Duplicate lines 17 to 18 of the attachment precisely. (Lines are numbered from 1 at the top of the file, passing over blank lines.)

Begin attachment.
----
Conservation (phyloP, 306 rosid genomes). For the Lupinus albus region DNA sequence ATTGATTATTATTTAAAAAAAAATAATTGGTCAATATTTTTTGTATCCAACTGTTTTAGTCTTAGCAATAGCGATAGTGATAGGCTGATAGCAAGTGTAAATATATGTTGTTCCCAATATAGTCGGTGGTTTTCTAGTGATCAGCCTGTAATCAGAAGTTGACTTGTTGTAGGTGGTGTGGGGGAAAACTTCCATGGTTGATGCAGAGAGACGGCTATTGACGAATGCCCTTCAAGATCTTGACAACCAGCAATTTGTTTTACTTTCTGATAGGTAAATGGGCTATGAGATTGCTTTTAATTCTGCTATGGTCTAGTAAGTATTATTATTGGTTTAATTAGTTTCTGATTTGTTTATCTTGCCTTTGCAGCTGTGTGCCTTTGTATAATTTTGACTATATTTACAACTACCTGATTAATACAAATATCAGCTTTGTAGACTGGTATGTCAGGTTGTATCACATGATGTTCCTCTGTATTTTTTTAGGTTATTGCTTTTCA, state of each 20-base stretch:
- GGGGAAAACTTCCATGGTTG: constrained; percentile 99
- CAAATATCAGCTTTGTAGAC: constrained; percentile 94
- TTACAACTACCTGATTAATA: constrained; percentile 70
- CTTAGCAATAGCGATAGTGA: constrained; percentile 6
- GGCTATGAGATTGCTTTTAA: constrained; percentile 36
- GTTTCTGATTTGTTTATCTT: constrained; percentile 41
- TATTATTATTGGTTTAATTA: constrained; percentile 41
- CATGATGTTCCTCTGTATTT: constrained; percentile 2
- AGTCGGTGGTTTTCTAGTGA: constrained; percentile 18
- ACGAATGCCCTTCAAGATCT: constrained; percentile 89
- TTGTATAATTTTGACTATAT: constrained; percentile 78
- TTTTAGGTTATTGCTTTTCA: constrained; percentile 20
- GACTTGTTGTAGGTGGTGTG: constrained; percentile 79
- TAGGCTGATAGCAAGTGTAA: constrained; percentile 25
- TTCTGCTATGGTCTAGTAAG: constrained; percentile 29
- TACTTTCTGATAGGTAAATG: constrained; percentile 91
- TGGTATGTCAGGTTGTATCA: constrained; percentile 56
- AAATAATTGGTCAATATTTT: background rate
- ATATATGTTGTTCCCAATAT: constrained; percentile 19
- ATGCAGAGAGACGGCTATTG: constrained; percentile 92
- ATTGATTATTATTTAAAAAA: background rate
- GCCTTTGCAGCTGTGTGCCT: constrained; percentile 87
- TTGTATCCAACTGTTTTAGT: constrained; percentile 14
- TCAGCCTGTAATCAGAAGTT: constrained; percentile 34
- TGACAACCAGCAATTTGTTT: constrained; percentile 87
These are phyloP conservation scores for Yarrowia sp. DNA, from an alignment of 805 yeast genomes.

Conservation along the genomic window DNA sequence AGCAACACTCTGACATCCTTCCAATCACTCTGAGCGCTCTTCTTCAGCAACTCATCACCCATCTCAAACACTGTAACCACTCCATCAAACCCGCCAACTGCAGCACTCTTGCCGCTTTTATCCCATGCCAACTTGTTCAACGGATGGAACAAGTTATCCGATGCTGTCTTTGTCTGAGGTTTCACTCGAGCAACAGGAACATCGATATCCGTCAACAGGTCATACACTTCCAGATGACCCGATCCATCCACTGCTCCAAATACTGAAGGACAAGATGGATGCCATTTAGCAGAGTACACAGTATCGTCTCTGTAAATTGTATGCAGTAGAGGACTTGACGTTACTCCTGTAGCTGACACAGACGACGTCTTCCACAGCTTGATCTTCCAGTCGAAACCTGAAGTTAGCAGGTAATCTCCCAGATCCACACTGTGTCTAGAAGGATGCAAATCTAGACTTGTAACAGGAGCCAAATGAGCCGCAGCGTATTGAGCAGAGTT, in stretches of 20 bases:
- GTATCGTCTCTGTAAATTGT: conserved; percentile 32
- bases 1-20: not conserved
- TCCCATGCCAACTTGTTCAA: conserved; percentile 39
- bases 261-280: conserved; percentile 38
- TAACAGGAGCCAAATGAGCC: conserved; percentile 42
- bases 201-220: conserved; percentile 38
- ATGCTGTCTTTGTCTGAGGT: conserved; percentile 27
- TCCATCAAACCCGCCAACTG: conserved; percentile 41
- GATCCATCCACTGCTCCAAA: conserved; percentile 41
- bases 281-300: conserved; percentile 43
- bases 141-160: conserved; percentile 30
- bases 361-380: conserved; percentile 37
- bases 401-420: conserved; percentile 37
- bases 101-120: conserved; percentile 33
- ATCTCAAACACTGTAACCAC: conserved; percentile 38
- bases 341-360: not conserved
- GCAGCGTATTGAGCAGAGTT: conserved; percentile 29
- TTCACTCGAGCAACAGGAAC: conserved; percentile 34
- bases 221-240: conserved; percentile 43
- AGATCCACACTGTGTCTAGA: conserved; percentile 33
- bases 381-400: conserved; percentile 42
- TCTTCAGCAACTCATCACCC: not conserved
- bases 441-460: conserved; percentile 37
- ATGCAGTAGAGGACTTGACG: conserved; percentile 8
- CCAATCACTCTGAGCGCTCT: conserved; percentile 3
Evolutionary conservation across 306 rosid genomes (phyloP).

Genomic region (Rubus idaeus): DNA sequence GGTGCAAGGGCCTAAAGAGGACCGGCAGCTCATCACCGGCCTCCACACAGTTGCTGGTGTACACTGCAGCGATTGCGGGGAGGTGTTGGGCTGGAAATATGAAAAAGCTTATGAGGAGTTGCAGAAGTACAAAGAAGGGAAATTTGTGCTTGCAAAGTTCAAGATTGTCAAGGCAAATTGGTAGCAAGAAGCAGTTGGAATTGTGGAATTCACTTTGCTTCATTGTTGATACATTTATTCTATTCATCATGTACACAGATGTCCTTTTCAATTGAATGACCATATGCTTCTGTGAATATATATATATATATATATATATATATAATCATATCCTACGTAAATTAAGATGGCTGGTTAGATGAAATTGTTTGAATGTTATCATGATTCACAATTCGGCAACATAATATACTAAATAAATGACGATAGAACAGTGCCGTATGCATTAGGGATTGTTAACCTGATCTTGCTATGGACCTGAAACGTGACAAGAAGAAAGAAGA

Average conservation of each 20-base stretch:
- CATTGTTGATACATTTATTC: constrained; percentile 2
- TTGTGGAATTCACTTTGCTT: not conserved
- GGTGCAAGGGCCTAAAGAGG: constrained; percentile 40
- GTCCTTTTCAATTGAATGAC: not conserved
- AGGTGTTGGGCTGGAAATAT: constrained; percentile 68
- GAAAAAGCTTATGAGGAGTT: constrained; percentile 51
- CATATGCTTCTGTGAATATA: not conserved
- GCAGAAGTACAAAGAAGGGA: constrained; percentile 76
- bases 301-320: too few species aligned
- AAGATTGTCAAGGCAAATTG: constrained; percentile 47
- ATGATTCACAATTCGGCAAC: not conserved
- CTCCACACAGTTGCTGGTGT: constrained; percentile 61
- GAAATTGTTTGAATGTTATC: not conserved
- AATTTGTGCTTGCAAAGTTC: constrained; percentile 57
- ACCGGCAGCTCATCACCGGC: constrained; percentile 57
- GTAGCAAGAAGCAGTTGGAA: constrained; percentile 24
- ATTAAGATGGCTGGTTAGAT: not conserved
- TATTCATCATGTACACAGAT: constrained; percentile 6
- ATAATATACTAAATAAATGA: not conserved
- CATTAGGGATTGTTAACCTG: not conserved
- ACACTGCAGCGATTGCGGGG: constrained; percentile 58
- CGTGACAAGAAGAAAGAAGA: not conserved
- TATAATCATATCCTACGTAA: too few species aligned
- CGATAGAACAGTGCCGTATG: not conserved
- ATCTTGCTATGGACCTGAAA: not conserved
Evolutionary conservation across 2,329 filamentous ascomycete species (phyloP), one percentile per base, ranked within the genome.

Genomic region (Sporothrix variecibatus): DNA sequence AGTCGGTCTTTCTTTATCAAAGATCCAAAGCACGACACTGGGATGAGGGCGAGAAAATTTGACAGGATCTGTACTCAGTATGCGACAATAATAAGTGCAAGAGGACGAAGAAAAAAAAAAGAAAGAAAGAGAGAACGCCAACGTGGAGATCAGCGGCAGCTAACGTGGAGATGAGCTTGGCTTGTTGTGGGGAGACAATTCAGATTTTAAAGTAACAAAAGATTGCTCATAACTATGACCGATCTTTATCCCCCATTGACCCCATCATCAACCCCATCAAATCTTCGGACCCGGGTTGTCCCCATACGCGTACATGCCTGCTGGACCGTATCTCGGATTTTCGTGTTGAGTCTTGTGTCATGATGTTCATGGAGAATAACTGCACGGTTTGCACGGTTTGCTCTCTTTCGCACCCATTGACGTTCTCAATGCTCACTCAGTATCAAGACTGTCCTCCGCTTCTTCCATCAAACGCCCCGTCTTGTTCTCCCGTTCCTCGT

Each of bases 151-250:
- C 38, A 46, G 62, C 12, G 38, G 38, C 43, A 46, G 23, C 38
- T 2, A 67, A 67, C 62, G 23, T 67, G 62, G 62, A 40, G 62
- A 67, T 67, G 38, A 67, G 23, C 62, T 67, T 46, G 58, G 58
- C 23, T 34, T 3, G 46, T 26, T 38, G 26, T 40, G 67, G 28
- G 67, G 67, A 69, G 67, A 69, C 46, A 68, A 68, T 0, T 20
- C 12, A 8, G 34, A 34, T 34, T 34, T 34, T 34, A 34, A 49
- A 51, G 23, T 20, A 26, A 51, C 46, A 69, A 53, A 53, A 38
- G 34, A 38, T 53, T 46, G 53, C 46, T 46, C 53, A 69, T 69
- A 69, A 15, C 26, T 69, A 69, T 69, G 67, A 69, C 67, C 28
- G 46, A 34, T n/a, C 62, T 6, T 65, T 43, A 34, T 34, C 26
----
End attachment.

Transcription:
- TACTTTCTGATAGGTAAATG: constrained; percentile 91
- TGGTATGTCAGGTTGTATCA: constrained; percentile 56